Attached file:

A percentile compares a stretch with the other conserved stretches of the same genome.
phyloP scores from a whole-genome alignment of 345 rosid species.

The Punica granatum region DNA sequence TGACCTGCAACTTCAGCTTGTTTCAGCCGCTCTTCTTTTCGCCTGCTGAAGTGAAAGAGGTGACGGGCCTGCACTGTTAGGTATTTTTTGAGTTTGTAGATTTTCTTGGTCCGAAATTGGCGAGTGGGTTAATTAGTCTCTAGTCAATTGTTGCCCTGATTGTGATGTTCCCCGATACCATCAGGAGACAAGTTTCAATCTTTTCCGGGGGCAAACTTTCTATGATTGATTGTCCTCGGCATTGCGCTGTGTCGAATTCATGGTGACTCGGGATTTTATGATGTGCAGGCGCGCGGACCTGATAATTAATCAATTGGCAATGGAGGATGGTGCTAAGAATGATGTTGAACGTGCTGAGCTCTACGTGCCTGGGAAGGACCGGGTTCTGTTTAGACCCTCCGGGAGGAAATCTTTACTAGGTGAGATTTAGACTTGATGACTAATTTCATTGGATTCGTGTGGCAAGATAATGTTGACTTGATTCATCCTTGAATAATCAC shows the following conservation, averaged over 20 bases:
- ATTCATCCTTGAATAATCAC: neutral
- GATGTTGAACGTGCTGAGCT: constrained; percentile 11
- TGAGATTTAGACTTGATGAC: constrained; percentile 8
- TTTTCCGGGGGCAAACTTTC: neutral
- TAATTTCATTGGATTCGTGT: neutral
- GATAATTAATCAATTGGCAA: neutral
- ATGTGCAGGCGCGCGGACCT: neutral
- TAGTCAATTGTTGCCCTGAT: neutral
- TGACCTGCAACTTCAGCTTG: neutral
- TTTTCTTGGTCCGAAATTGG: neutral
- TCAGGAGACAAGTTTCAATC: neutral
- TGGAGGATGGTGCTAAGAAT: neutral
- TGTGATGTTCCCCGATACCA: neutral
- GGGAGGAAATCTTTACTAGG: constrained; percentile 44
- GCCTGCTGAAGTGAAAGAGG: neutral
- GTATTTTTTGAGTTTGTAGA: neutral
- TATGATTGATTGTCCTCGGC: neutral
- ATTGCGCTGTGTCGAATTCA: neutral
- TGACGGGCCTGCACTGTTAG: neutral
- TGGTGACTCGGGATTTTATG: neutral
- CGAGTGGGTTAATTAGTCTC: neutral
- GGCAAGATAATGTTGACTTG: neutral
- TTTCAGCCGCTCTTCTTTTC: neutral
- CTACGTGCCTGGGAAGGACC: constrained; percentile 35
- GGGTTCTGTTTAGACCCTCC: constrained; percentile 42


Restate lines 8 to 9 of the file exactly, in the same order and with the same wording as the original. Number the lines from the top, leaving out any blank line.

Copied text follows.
- TAATTTCATTGGATTCGTGT: neutral
- GATAATTAATCAATTGGCAA: neutral